blog post

Hyperinflation? Not Even Close

A big red hot air balloon is being inflated with flames, while a man's hand holds up a small red balloon in the foreground on the bottom right. The title is in white over a green bar on the lower left: Inflation? Not Even Close

Yes, it’s annoying that the gas pump numbers spin faster than a Vegas roulette wheel. Of course we’d rather not spend the bulk of our vacation money on airfare. And you’re not imagining that now even the lowest tip choice in many restaurant systems has magically jumped from 15% to 18%—and the highest “option” to 25%.

Could this get any worse? Is this some kind of hyperinflation? Don’t count on it. This doesn’t even resemble hyperinflation. It’s like that classic scene from the Crocodile Dundee movie. “That’s not inflation. THIS is inflation!” By the way, the definition of hyperinflation is “rapid, excessive, and out-of-control general price increases in an economy.”1

Let’s go back to Brazil in the late-80s to experience what hyperinflation really looks and feels like. By the way, it sounded like the non-stop clicking of grocery store pricing guns. Remember those things?

First, inflation rates were consistently in the double digits. Sounds high, but it’s not your fault if you’re not doing the math correctly. You see, those double digits are for the month. In March of 1990, the last month before the beast of Brazilian hyperinflation was finally tamed, the inflation rate for those 31 days hit a whopping 81.3%.2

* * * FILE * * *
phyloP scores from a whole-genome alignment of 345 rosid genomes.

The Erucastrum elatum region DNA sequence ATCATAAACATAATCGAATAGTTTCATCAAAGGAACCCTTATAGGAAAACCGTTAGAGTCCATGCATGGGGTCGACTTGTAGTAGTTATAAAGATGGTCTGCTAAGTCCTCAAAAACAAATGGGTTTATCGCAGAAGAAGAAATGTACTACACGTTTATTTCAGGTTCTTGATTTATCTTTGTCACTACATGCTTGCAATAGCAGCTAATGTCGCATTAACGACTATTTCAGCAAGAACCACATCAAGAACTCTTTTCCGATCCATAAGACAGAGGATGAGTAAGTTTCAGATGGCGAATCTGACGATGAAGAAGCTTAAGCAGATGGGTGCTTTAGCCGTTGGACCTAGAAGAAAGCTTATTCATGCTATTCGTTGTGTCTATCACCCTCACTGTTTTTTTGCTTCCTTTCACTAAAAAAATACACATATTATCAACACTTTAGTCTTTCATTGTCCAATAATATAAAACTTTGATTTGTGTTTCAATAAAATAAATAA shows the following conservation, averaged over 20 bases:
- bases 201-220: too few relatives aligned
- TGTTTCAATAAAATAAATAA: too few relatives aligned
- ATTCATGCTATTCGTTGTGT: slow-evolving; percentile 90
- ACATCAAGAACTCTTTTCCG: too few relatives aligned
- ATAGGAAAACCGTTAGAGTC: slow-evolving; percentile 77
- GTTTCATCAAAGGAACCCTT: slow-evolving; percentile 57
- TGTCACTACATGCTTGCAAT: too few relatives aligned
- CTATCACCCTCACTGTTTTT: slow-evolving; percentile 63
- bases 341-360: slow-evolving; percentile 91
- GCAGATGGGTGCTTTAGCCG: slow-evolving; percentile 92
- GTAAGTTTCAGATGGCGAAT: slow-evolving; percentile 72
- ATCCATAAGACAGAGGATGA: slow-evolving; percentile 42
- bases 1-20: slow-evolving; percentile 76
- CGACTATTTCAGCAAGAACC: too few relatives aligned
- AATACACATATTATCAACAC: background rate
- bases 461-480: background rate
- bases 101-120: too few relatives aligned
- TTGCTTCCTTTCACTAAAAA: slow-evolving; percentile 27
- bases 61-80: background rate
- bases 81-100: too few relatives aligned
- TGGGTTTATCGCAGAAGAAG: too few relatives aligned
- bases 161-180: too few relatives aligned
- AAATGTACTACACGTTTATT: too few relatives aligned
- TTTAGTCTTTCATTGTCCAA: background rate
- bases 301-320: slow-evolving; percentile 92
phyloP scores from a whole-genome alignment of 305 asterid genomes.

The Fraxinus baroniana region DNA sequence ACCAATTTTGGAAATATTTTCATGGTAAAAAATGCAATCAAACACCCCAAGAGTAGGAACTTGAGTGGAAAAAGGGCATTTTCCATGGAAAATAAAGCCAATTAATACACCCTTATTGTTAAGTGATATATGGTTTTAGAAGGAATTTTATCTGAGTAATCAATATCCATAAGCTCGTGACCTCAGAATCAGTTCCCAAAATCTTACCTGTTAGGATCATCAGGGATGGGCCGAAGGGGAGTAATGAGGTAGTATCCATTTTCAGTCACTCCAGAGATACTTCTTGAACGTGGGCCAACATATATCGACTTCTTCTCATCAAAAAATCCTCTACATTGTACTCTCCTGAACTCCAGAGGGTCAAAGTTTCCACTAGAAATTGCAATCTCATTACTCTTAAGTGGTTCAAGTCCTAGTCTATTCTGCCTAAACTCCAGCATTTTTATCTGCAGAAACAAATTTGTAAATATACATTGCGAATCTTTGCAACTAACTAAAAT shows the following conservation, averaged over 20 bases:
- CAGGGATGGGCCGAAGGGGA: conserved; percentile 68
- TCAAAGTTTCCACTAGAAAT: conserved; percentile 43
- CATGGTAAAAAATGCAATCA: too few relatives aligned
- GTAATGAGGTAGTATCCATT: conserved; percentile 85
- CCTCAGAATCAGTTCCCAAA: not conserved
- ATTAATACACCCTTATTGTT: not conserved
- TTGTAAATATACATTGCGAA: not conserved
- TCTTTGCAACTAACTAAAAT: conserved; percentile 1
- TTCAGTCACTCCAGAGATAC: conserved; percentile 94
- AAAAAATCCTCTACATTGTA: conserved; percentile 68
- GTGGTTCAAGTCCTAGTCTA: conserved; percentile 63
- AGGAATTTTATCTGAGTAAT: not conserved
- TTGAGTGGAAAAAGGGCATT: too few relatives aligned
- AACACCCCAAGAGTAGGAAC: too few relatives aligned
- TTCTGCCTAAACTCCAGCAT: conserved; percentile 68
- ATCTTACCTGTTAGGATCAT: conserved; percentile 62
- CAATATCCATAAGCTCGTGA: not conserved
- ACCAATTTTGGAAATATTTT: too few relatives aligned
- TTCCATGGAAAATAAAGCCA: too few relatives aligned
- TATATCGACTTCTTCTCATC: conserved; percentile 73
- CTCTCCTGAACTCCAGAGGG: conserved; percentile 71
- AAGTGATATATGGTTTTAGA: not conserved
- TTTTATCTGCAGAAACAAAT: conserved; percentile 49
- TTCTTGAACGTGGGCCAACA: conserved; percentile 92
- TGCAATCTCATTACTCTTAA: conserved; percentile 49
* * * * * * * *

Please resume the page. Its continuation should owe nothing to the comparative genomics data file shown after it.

Inflation at double digits is more than irritating, it’s disorienting. If you bought a pound of coffee two weeks ago, you wouldn’t be able to tell from today’s price if it was a good deal or an awful one. To cope, people would peg everything to the dollar. In fact, news anchors would give out the day’s exchange rate for the dollar in two numbers: the official and the black market rate.

So, back to today’s somewhat inflationary world. According to Kiplinger, the past 12 months ending in April saw inflation of 8.3% with a projection of 6.3% for all of 2022.3 Not what we’re used to, but definitely not what Brazilians had to adapt to in the late ’80s, either. Hope this helps brighten your day just a little the next time you pull up to another pump.


1 Source: https://www.investopedia.com/terms/h/hyperinflation.asp (Note: Another test for hyperinflation noted in this source: Inflation isn’t generally considered to be hyperinflation until it exceeds 50% a month.)

2 Source: https://en.wikipedia.org/wiki/Hyperinflation_in_Brazil#cite_note-11

3 Source: https://www.kiplinger.com/economic-forecasts/inflation

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